Presented by Camerata in collaboration with the Queensland Performing Arts Center (QPAC) and the Brisbane Festival, The bird conference centers on the 12th century epic poem of the same name by the Persian mystic and poet, Attar of Nishapur. It is an allegorical story of love, faith and humanity’s search for courage, offering both a sense of loss but also hope for the future. This multidimensional artistic work provided a holistic dimension to Camerata’s normal concert programming. In addition, it was a perfect choice for festival dishes, augmenting a powerful musical score with spoken text and visual illustrations, as well as design and lighting elements.
The concert began with Mendelssohn’s glorious Sinfonia No 10 in B minor presented as an overture, with both the Adagio and Allegro components included in one powerful movement. Beginning slowly and gently, the majestic delivery of the Adagio section was well paced by the orchestra, producing a beautiful repetitive melody in the upper strings. As the mood and tempos changed to a much faster beat, the movement shifted to the major key. This produced powerful bows from the violins, which then calmed down in a calmer finish to end the section. The Allegro ignited with a strong and dominant playing of darker strings, basses and cellos, followed by violas taking up the theme with great force, adding depth and richness to the score. Followed by ever faster recapitulations of the main ascending theme, and interspersed with a delicate second theme, the violins first played the pianissimo, but moved on to a noisy coda played at a frantic pace by the orchestra. Well managed and exceptionally well played, the Mendelssohns provided an impressive start to the evening.
The bird conference tells the story of the birds of the world who come together in a difficult time to discuss their future and are then led by the wise hoopoe to find their king. Many die or fall by the wayside during the journey and finally only 30 remain, who discover, looking in a lake at their own reflection, that they are in fact the king themselves.
The work consists of spoken texts and music, accompanied by projected illustrations. There were five spoken parts of a text written by The New York Times author and illustrator, Peter Sis, based on the poem by Attar Nishapur. Actor Liz Buchanan gave this allegorical tale a wonderful read, managing to find a voice for each of the birds and characters such as Kaf Mountain, while vividly portraying the Seven Valleys over which the birds pass. She contributed enormously to the success of the work with her beautiful vocal performance.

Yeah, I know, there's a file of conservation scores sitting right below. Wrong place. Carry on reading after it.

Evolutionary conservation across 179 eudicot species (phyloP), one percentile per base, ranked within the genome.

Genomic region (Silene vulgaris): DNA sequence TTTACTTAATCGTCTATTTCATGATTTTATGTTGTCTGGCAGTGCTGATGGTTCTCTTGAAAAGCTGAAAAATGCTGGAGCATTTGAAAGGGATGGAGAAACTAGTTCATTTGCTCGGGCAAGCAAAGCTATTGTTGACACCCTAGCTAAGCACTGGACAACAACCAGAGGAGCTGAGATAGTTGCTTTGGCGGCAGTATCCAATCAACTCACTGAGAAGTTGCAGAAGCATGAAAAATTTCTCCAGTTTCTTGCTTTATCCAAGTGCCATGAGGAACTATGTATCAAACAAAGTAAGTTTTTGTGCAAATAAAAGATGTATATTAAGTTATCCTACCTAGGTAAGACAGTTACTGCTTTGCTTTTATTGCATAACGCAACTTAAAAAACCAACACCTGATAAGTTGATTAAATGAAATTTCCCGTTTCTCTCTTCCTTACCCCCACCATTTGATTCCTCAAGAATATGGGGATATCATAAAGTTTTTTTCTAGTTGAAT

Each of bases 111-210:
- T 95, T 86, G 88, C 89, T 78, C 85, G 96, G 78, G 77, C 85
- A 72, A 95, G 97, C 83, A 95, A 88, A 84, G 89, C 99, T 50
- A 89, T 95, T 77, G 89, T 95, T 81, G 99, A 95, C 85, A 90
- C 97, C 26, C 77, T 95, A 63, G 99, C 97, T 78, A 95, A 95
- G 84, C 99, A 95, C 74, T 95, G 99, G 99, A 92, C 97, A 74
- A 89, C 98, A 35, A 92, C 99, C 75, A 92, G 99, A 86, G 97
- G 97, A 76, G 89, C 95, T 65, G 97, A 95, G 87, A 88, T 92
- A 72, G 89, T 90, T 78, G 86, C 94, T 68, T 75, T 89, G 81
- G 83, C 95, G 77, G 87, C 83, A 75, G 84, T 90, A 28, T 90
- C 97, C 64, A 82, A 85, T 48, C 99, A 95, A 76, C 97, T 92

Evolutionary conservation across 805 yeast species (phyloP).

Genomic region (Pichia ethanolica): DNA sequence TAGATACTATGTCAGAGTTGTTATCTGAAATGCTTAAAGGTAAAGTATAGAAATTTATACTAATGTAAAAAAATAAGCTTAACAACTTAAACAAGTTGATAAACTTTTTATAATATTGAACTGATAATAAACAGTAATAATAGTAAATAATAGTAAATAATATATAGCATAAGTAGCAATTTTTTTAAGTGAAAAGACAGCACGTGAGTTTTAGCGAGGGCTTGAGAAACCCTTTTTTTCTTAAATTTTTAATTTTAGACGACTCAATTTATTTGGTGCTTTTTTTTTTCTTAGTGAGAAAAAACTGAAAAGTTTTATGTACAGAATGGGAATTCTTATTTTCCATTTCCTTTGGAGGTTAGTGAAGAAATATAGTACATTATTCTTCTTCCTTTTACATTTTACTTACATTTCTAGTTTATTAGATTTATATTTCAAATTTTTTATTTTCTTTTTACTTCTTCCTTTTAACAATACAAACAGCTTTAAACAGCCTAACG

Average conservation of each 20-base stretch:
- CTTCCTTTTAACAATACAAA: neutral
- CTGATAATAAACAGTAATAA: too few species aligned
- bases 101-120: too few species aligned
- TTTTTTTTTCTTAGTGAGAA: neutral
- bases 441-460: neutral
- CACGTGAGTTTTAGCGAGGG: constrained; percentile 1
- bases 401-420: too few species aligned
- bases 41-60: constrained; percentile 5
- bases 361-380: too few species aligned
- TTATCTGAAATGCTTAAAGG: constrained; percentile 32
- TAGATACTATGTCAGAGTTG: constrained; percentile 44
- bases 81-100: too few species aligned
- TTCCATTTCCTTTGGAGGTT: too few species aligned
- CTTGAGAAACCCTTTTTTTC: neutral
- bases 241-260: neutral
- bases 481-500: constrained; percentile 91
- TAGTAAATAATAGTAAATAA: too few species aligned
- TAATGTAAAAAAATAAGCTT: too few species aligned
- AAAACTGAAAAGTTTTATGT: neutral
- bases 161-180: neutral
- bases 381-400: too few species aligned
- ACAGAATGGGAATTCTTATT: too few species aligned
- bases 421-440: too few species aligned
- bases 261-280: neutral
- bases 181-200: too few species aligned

Sis was also the creator of the exquisite and impressive illustrations. These included beautiful birds, as well as delicate Middle Eastern watercolors depicting many landscapes. They have demonstrated too poignantly the path taken by the story towards truth and self-discovery. To make it a multimedia presentation, elements such as a projection of birds on the back wall and a wind chime of floating birds, imaginatively lit by Richard ‘Zak’ Harrison, with a branch arrangement created by the floral artist, Caroline de Lore.
The famous American composer, Lembit Beecher, originally designed The bird conference sheet music for string orchestra A Far Cry, writing individual lines for 18 string soloists. This was imitated in this reading. Two movements that intertwine around the spoken text demonstrated the power of Beecher’s music, leaving an indelible impression on the listener. At first, individual musical lines appeared haphazardly across the orchestra’s separate string sections, reminding us of birds settling on branches at dusk. Sawing the bows on the ropes looked like chattering or squarks, and even wing beating. The first movement calmed down as the birds perched. The two-part second movement, after the birds had exhaustively flown over seven different valleys and run out in numbers, was both more melodic and cohesive, with shimmering violins and excellent reception solos from each section. orchestral. It ended on a clearly defined hoarse note, with players rubbing sandpaper to convey the end of the journey to the birds. It was a magical finale.
Surrounding this book were two sections of Vaughan Williams’ ever popular The ascending lark, performed on solo violin by artistic director Brendan Joyce. Even though Vaughan Williams’ music is so different in style and texture from Beecher’s, the sections flowed seamlessly without any obvious stylistic issues.
Vaughan Williams’ wonderfully evocative work, with all the hallmarks of the composer’s fiery and thoughtful style, clearly expresses the spirit of a lark taking flight, singing in the hedges and fields of his native England. The first section, the Andante Sostenuto, I saw Joyce play the smallest whisper of the fluttering lark sound with the utterly lovely violin pianissimo. With poignant orchestral support from the strings and featuring five excellent wind instrumentalists, Joyce’s violin soared high above the orchestra, her lark seemingly oblivious to the tranquil country sounds of nature below. He offered exceptionally fine cadences, his technically powerful and beautifully played interpretation. Part 2, the Allegretto tranquillo, started gently with a beautiful clarinet solo and lyrical and colorful music from the woodwinds and reception of the violins. Joyce outdid himself once again, the mere whisper of the lark’s voice on the violin delivering ethereal and haunting final notes to bring the concert to an astonishing conclusion.